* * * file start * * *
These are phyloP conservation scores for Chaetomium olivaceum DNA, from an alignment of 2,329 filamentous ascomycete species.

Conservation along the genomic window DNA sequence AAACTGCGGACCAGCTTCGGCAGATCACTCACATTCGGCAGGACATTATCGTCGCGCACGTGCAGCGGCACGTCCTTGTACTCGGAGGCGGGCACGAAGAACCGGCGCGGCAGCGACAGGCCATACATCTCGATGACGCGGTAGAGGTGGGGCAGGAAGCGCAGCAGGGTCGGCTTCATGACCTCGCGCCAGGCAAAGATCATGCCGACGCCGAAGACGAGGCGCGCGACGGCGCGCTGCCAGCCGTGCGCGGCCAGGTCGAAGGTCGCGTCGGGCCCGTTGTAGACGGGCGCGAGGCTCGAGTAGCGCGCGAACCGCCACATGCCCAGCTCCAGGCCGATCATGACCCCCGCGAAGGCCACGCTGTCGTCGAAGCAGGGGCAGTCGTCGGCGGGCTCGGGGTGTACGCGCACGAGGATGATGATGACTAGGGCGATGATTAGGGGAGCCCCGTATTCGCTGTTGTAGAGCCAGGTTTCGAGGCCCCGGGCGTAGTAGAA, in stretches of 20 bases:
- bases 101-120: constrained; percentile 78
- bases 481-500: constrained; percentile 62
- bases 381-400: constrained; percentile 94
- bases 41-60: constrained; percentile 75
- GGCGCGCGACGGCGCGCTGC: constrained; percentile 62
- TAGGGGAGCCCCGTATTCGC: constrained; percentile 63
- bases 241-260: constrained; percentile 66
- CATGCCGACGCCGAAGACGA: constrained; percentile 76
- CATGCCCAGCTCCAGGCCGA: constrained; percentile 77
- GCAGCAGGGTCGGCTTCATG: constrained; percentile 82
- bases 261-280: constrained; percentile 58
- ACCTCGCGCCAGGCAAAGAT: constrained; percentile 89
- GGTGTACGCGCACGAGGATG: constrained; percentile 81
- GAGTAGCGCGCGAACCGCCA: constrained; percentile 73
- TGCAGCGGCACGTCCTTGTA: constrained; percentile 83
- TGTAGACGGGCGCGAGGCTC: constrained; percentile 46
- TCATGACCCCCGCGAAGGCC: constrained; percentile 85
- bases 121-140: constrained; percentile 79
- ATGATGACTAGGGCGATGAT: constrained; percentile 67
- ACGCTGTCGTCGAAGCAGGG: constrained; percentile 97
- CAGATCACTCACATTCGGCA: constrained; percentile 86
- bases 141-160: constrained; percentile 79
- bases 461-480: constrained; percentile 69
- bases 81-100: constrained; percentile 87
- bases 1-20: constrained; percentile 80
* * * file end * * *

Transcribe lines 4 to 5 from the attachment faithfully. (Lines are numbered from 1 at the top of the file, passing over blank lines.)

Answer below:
- bases 481-500: constrained; percentile 62
- bases 381-400: constrained; percentile 94